Crystal structure of cutinase covalently inhibited by a triglyceride analogue.Longhi, S., Mannesse, M., Verheij, H.M., De Haas, G.H., Egmond, M., Knoops-Mouthuy, E., Cambillau, C.
(1997) Protein Sci. 6: 275-286
- PubMed: 9041628
- DOI: 10.1002/pro.5560060202
- PubMed Abstract:
- Fusarium Solani Cutinase is a Lipolytic Enzyme with a Catalytic Serine Accessible to Solvent
Martinez, C.,De Geus, P.,Lauwereys, M.,Matthyssens, G.,Cambillau, C.
(1992) Nature 356: 615
- Dynamics of Fusarium Solani Cutinase Investigated Through Structural Comparison Among Different Crystal Forms of its Variants
Longhi, S.,Nicolas, A.,Creveld, L.,Egmond, M.,Verrips, C.T.,De Vlieg, J.,Martinez, C.,Cambillau, C.
(1996) Proteins 26: 442
- Contribution of Cutinase Serine 42 Side Chain to the Stabilization of the Oxyanion Transition State
Nicolas, A.,Egmond, M.,Verrips, C.T.,De Vlieg, J.,Longhi, S.,Cambillau, C.,Martinez, C.
(1996) Biochemistry 35: 398
- Cutinase, a Lipolytic Enzyme with a Preformed Oxyanion Hole
Martinez, C.,Nicolas, A.,Van Tilbeurgh, H.,Egloff, M.P.,Cudrey, C.,Verger, R.,Cambillau, C.
(1994) Biochemistry 33: 83
Cutinase from Fusarium solani is a lipolytic enzyme that hydrolyses triglycerides efficiently. All the inhibited forms of lipolytic enzymes described so far are based on the use of small organophosphate and organophosphonate inhibitors, which bear li ...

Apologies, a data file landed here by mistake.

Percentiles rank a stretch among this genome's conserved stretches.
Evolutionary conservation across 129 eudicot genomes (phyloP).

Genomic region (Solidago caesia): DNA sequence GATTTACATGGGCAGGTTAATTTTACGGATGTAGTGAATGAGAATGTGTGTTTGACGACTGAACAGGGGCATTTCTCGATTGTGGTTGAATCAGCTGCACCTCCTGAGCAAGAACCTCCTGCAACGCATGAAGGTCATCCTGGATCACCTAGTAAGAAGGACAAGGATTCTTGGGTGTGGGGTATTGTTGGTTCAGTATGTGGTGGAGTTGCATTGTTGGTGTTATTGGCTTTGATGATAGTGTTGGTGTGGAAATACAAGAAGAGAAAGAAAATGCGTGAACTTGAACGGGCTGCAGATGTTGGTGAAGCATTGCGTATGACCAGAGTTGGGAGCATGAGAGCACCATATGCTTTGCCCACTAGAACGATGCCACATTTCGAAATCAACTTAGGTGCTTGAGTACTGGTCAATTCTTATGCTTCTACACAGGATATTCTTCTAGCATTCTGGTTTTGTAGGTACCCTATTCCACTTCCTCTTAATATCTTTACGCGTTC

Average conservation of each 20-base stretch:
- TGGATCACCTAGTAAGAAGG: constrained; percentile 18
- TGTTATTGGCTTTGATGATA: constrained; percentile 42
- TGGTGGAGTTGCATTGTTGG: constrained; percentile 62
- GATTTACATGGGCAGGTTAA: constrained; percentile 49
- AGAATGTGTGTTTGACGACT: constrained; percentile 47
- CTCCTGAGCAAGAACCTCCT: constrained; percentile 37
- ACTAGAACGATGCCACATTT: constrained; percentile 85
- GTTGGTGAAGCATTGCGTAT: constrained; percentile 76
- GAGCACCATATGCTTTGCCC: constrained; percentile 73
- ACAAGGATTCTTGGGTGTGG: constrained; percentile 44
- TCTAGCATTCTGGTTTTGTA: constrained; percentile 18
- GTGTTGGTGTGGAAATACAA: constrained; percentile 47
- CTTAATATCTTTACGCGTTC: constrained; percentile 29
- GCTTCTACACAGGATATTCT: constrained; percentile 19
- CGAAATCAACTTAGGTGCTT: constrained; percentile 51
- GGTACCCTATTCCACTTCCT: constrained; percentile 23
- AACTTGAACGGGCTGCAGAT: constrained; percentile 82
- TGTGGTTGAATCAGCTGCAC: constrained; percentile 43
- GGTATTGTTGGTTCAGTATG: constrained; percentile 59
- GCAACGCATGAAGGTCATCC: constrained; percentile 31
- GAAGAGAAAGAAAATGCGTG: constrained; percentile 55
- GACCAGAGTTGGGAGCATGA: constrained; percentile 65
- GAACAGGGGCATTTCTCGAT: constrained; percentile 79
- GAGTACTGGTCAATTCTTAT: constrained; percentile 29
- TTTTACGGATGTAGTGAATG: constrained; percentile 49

Cutinase from Fusarium solani is a lipolytic enzyme that hydrolyses triglycerides efficiently. All the inhibited forms of lipolytic enzymes described so far are based on the use of small organophosphate and organophosphonate inhibitors, which bear little resemblance to a natural triglyceride substrate. In this article we describe the crystal structure of cutinase covalently inhibited by (R)-1,2-dibutyl-carbamoylglycero-3-O-p-nitrophenylbutyl-phos phonate, a triglyceride analogue mimicking the first tetrahedral intermediate along the reaction pathway. The structure, which has been solved at 2.3 A, reveals that in both the protein molecules of the asymmetric unit the inhibitor is almost completely embedded in the active site crevice. The overall shape of the inhibitor is that of a fork: the two dibutyl-carbamoyl chains point towards the surface of the protein, whereas the butyl chain bound to the phosphorous atom is roughly perpendicular to the sn-1 and sn-2 chains. The sn-3 chain is accommodated in a rather small pocket at the bottom of the active site crevice, thus providing a structural explanation for the preference of cutinase for short acyl chain substrates.
Architecture et Fonction des Macromolécules Biologiques, UPR 9039, CNRS, Marseille, France.